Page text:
NEW ORLEANS (Reuters) - Edwin Edwards, the Democratic four-term governor of Louisiana imprisoned for racketeering and fraud will appear in an A&E reality show featuring the spouse 50 years his junior he married in 2011, the network said on Friday.
The show “The Governor’s Wife” will debut on A&E on February 27, said the network, which described the couple as redefining “a ‘new normal’ in the new South.”
Edwards said in previous media reports that he was going to star in his own reality show, but the announcement on Friday made it official.
The program marks a return of sorts to the limelight for a colorful, longtime fixture in Louisiana politics, who headed the state as a populist Democrat in the tradition of 1920s governor Huey P. Long.
Edwards, 85, and his wife, Trina Scott Edwards, 34, became pen pals while he was serving more than eight years in prison on corruption-related charges. He was convicted in 2000 of 17 counts, including racketeering, mail fraud and money laundering, in a case that stemmed from the under-the-table sale of casino licenses during his last term as governor.
The couple were married just over six months after his 2011 release from prison. They have a blended family that includes his daughter Victoria, who A&E in its announcement called a “hardened 60-year-old ex-showgirl.”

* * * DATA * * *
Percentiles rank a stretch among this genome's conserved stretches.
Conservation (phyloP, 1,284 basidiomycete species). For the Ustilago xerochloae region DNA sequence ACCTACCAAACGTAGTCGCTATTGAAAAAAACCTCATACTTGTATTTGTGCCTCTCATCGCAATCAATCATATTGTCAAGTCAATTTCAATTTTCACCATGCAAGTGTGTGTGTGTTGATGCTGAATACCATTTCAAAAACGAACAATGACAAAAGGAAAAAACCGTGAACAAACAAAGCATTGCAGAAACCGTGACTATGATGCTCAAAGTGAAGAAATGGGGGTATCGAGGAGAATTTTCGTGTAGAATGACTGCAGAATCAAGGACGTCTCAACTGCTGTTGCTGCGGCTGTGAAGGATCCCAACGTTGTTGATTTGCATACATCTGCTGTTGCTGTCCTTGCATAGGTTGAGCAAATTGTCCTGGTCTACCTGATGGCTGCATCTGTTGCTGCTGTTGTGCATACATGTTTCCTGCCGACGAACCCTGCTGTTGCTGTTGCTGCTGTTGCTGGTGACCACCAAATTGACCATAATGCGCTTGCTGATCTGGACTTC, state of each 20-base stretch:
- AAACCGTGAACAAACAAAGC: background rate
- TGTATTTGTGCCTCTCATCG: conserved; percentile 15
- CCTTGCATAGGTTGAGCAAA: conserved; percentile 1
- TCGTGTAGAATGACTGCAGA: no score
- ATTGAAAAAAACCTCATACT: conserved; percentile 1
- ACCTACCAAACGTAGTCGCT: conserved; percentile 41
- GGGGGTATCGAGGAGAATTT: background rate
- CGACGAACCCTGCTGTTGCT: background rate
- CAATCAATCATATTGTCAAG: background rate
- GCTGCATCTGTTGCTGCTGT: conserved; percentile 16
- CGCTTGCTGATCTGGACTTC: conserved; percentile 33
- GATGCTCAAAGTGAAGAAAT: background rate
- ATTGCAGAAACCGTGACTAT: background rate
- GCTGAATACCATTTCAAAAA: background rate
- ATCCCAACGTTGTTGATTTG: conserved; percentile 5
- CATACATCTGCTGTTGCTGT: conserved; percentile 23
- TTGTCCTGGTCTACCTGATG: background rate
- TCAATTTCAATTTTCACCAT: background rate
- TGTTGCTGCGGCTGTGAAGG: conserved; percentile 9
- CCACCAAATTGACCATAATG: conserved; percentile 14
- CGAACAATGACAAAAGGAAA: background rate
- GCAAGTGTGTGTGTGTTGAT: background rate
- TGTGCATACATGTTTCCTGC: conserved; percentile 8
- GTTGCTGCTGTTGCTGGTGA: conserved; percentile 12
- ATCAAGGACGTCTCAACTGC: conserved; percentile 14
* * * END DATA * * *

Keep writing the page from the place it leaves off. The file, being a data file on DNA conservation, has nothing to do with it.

“The series follows Trina as she attempts to fit into the former governor’s upscale world and busy social life while trying to get along with daughters twice her age and corral her teenage sons,” the network said.
Edwin Edwards said in a statement he is only authorized to confirm the A&E announcement.
“It is part of our contract and I do not want to violate it,” he said.
He served two terms as governor from 1972-80 and returned in 1984 after winning election to a third term.
He bragged during that campaign that the only way he could lose would be to be “caught in bed with dead girl or a live boy.”
During his third term as governor, Edwards was indicted in 1985 on fraud charges related to the state’s oversight of hospitals, but he was acquitted in that case.
He left office in 1988, stayed out of politics for a stretch and returned in a 1991 campaign for governor in which he defeated former Ku Klux Klan leader David Duke. Because of fears over Duke’s views on race, Edwards won over even voters who despised him, with some sporting bumper stickers that read: “Vote for the crook - it’s important.”
Edwards’ fourth term became his downfall as federal prosecutors took him to court on corruption charges related to the awarding of gambling licenses.
Pollster Bernie Pinsonat, who followed Edwards closely through his many elections and became personally acquainted with him, said that, despite Edwards’ checkered career, he remains beloved to many Louisiana residents.
“People in Louisiana are still fascinated with him and see him as one of the greatest governors ever,” Pinsonat said. “He’s still very well liked and, any place he appears, he gets a great reception.”
Writing by Alex Dobuzinskis. Editing by Corrie MacLaggan and Andre Grenon